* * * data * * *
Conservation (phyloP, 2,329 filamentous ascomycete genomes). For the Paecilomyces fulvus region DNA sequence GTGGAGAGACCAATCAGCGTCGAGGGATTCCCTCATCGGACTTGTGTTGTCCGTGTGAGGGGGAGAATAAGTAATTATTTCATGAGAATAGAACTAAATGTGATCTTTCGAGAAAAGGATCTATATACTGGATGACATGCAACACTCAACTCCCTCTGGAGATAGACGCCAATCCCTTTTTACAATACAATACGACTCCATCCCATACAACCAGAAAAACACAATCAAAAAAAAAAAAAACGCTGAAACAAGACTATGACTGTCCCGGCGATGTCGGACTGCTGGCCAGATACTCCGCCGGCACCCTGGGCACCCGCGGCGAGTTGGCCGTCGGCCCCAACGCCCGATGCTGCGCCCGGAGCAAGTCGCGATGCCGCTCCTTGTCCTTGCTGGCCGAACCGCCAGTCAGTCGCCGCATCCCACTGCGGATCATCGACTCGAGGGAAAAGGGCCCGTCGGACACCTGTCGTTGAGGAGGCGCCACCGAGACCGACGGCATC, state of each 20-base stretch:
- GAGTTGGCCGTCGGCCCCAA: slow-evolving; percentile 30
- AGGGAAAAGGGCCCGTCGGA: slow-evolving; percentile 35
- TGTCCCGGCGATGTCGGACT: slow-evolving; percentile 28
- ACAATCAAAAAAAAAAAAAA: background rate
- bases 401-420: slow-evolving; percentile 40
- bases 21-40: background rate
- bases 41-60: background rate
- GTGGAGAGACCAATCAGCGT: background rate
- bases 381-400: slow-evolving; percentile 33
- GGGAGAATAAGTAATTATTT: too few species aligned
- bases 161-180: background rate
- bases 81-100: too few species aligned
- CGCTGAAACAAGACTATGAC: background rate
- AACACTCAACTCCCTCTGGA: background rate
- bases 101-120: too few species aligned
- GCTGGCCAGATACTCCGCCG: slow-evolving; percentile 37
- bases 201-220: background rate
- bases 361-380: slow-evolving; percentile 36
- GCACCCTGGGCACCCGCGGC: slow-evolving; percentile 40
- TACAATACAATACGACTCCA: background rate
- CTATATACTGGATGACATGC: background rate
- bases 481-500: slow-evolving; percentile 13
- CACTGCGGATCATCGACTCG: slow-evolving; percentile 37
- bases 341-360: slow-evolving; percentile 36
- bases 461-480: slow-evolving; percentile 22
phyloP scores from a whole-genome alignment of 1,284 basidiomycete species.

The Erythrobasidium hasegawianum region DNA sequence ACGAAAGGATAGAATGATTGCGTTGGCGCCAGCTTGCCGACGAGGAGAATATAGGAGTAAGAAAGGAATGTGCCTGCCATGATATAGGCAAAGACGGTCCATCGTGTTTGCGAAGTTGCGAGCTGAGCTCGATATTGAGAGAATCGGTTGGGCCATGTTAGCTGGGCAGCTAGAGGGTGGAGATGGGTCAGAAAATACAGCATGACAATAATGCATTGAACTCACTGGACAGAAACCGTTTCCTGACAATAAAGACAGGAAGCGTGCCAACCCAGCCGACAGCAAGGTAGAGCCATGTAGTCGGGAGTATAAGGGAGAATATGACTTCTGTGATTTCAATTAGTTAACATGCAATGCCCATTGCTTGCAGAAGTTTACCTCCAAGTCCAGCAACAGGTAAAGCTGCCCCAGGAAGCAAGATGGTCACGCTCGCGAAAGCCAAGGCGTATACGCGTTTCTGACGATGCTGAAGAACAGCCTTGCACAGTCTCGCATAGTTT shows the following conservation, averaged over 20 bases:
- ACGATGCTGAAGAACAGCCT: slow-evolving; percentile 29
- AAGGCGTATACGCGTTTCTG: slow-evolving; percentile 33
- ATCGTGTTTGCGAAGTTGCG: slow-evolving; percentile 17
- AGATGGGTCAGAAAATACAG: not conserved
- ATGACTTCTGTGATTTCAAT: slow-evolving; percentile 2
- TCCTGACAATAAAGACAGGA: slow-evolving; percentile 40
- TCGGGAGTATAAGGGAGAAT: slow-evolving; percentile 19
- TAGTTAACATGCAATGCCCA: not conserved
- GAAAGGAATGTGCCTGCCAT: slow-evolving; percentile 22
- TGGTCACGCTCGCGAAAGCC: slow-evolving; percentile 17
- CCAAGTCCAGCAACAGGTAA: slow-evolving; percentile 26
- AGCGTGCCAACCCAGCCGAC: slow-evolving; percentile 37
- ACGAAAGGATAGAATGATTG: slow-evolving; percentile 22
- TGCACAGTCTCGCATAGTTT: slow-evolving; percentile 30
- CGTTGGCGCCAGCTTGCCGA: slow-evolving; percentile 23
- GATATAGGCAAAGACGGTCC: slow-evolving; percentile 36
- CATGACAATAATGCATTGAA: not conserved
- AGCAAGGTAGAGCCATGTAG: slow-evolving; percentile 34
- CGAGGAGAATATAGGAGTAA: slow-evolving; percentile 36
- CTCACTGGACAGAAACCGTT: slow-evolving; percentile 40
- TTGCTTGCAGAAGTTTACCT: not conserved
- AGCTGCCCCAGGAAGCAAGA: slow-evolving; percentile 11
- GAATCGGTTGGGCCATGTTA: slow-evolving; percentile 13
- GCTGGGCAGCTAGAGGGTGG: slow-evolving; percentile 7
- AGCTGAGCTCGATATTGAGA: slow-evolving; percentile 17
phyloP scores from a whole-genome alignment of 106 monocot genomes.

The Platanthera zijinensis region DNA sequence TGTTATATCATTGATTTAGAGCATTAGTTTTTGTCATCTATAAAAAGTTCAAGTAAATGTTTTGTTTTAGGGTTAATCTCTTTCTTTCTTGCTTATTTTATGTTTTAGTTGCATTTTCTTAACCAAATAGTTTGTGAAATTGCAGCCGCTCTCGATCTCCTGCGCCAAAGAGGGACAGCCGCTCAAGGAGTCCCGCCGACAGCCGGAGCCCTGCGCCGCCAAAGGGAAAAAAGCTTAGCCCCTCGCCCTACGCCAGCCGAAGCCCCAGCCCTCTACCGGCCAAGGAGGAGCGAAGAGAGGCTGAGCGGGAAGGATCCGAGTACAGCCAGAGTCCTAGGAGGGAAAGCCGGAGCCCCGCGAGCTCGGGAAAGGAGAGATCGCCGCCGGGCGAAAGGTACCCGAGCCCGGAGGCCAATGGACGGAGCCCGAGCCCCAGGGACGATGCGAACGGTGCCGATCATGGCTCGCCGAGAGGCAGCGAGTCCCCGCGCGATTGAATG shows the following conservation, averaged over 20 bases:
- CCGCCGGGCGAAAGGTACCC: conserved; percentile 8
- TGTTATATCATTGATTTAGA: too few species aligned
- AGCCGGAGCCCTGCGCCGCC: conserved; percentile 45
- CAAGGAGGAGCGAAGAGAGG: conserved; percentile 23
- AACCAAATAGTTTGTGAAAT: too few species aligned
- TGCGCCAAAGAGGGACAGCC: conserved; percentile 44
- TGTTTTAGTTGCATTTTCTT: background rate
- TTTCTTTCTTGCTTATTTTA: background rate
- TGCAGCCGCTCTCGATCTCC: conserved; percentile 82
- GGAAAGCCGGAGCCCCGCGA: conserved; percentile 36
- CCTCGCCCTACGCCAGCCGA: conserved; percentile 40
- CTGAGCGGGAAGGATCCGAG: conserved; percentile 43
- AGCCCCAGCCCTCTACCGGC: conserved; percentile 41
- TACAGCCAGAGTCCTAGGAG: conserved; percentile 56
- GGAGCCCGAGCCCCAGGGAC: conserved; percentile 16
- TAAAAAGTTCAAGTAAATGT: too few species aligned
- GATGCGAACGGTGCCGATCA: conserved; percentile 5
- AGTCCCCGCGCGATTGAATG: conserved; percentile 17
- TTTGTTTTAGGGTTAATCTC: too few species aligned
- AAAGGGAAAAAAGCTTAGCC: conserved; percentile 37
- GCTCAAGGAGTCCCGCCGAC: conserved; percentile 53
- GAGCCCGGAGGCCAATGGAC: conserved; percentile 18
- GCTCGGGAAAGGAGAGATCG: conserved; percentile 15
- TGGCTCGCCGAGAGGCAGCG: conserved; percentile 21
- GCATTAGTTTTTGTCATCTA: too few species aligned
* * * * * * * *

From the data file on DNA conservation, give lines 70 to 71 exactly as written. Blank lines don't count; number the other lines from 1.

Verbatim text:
- GGAGCCCGAGCCCCAGGGAC: conserved; percentile 16
- TAAAAAGTTCAAGTAAATGT: too few species aligned